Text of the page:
Cast: Leonardo DiCaprio, Matt Damon, Jack Nicholson, Mark Wahlberg, Martin Sheen, Ray Winstone, Vera Farmiga, Anthony Anderson, and Alec Baldwin

Groupthink: Matt Damon is probably the only star of The Departed who feels entirely comfortable with the Boston accent, but Leonardo DiCaprio and Jack Nicholson meet him pace-for-pace in Martin Scorsese’s Oscar-winning ensemble crime drama. Nicholson tends to get the lion’s share of praise for his delightfully devilish turn as a mob boss, but Damon’s suppressed, conflicted, sort of bad guy might be the film’s secret emotional center. –Collin Brennan


13. The Wild Bunch (1969)

wild bunch The 27 Best Film Ensembles: From Boogie Nights to Spring Breakers

Cast: William Holden, Robert Ryan, Ernest Borgnine, Ben Johnson, and Warren Oates

Groupthink: Sam Peckinpah’s 1969 Western epic The Wild Bunch is best remembered for its brutal violence, the likes of which most audiences had never witnessed before in a major studio film. That violence is still very much a part of its legacy, but we should also remember that The Wild Bunch is first and foremost an ensemble film with one hell of a cast. William Holden delivers perhaps the best performance of his career as beleaguered gang leader Pike Bishop, while the rest of the outlaws — including Ernest Borgnine and Robert Ryan (whom Peckinpah cast after seeing him in The Dirty Dozen) — share in the bloody fun. –Collin Brennan


12. Short Cuts (1993)

short cuts The 27 Best Film Ensembles: From Boogie Nights to Spring Breakers

Cast: Lyle Lovett, Tom Waits, Andie McDowell, Buck Henry, Julianne Moore, Chris Penn, Robert Downey Jr., Lily Tomlin, Tom Waits, Matthew Modine, Anne Archer, Jennifer Jason Leigh, Madeline Stowe, Lili Taylor, Tim Robbins, Frances McDormand, Fred Ward in a green wig, and Huey Lewis, without The News, urinating in a stream.

Groupthink: The cast is near uncountable in Altman’s epic poem. Folks are heard and seen en masse as Short Cuts, inspired by the works of Raymond Carver, covers the sprawl of personalities and types in modern L.A.. and Altman manages to tap into what feels like dozens of stories over a three-hour observation. Cops, doctors, musicians, artists, ingenues, waitresses, fishers, and a cavalcade of characters, just acting naturally. Short Cuts is all the pleasure of people-watching without the awkward anxiety of eye contact. Altman invites you to stare and knew exactly how to wait patiently for the best moments from his actors. –Blake Goble


11. Ocean’s Eleven (2001)

ocean's 11

Cast: Bernie Mac, Carl Reiner, Elliot Gould, Don Cheadle, Scott Caan, Andy Garcia, Julie Roberts, and some trio of pretty boys name Pitt, Damon, and Gorgeous George Clooney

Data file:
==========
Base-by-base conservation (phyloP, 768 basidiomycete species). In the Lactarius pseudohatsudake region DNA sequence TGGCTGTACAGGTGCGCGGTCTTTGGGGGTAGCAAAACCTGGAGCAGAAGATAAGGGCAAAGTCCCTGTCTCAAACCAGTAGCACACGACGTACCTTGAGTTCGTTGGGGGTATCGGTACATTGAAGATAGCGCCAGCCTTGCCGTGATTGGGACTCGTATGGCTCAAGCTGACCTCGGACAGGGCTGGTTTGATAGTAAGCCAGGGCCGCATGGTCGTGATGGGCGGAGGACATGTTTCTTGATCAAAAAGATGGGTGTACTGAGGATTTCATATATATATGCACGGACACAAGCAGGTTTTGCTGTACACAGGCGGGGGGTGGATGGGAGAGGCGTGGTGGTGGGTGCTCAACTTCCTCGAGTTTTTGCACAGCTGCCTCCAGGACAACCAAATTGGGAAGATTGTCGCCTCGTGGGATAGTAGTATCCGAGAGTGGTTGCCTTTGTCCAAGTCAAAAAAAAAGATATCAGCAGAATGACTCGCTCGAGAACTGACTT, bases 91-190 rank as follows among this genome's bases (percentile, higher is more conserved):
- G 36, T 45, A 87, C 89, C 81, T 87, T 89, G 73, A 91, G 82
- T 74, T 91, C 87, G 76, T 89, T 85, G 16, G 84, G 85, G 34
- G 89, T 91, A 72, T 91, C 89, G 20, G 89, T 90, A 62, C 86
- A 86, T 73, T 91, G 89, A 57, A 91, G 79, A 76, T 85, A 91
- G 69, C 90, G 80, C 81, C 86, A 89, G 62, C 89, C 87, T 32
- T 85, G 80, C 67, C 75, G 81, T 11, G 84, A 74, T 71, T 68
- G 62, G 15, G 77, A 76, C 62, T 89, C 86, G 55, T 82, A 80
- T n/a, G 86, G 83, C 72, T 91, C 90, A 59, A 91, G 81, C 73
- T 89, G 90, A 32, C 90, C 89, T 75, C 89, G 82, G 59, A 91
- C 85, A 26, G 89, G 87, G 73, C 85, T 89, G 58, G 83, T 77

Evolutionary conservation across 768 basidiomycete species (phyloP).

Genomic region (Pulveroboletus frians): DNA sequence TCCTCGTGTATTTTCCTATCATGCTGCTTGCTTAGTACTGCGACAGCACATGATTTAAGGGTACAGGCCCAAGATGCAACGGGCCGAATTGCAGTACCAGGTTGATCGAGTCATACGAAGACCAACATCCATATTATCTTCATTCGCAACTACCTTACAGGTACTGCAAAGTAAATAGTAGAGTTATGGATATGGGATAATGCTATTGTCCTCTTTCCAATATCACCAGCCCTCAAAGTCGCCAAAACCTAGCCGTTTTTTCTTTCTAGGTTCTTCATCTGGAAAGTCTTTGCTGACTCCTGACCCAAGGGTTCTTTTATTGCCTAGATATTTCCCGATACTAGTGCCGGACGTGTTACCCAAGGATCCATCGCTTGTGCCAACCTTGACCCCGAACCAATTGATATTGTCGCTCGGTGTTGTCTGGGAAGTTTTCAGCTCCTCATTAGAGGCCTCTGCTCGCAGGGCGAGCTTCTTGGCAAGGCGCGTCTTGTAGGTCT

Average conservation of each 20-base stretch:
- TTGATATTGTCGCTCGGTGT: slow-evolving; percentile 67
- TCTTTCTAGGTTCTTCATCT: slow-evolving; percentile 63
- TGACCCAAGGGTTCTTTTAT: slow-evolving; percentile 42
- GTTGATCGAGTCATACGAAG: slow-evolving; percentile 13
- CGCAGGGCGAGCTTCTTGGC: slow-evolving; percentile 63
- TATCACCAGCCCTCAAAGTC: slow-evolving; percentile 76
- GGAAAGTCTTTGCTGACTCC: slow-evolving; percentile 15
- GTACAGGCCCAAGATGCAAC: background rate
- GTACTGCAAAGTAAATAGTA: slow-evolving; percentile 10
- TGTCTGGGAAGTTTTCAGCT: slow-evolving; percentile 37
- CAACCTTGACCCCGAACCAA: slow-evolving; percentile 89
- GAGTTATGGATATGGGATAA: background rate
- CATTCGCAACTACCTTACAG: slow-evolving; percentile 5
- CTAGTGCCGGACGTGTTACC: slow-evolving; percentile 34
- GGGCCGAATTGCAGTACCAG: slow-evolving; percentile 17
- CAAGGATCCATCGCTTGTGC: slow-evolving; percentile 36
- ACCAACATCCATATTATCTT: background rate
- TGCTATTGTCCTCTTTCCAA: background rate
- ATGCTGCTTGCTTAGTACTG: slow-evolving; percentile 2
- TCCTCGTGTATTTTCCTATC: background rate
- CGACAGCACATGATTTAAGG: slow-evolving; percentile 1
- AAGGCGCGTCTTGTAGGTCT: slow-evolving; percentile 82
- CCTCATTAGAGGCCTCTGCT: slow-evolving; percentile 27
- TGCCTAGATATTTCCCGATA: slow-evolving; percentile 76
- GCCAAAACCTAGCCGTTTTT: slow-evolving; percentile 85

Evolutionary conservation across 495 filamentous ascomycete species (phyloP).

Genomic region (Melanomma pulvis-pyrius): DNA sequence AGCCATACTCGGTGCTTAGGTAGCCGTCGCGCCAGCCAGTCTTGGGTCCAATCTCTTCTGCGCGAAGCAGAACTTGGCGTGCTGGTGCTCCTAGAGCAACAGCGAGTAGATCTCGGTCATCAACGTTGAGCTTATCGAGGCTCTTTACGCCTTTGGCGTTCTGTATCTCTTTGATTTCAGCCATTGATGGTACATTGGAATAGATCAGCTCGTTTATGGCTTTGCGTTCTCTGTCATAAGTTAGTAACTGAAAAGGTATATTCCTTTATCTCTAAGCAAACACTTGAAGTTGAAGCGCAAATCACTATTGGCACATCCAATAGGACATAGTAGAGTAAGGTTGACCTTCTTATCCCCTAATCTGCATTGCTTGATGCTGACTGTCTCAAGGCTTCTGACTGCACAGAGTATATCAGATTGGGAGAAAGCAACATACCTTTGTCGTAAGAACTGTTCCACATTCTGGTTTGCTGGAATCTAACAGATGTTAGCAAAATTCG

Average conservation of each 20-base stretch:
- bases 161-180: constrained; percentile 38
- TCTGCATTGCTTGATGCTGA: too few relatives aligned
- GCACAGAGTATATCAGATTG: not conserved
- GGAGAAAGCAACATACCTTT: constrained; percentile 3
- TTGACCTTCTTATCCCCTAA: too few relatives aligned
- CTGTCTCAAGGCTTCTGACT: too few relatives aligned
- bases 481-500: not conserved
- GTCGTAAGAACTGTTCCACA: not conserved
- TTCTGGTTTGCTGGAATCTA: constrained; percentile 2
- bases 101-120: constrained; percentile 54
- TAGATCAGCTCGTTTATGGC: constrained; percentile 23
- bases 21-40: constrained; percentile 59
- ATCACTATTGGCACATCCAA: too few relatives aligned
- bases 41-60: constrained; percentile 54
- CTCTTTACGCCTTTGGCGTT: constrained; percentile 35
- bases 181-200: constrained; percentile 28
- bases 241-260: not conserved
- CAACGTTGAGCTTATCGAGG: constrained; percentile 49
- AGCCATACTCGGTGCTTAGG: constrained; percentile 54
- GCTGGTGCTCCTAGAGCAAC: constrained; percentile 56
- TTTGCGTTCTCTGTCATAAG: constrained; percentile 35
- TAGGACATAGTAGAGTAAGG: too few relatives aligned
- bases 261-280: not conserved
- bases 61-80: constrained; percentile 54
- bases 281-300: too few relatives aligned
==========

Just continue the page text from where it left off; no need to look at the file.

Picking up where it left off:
Groupthink: Listen, the original Ocean’s Eleven from way, way back in 1960 is what happens when you get a bunch of drunken frat boys together to make a movie. Soderbergh’s 2001 remake is what happens when you get a bunch of talented, drunken frat boys together to make a movie. And what an exhilarating caper Soderbergh assembled, with a cast of handsome hoodwinkers robbing not one but three casinos at once. Everyone, from Reiner to Clooney gels and looks super cool here. –Blake Goble


10. Dazed and Confused (1993)

dazed and confused The 27 Best Film Ensembles: From Boogie Nights to Spring Breakers

Cast: Jason London, Wiley Wiggins, Rory Cochrane, Sasha Jenson, Milla Jovovich, Matthew McConaughey, Parker Posey, Michelle Burke, Adam Goldberg, Anthony Rapp, Marissa Ribisi, Renée Zellweger, Shawn Andrews, Cole Hauser, Ben Affleck, Deena Martin, and Nicky Katt

Groupthink: God, where to begin? Richard Linklater’s raucous sophomore effort shines a light on every nook and cranny of a Texas high school in 1976. What makes this ensemble – packed to the gills with future legends like Ben Affleck, Renée Zellweger, Matthew McConaughey, and Parker Posey – so effective is how they so often shatter the supposed boundaries of high school social strata. Sure, cliques exist, but, like in real life, they’re rarely exclusive. Rory Cochrane’s Slater, for example, is as accepted among the jocks as he is the burnouts. And the nerdy trio of Adam Goldberg, Anthony Rapp, and Marissa Ribisi may be shy, but they’re not bullied. One of the film’s greatest delights is watching how dynamics shift as characters like Affleck’s dickwad O’Banion or McConaughey’s lecherous Wooderson enter and exit cars and conversations. As with the aforementioned The Winner, this film isn’t defined by its protagonist (Jason London’s “Pink” Floyd) so much as anchored by it. –Randall Colburn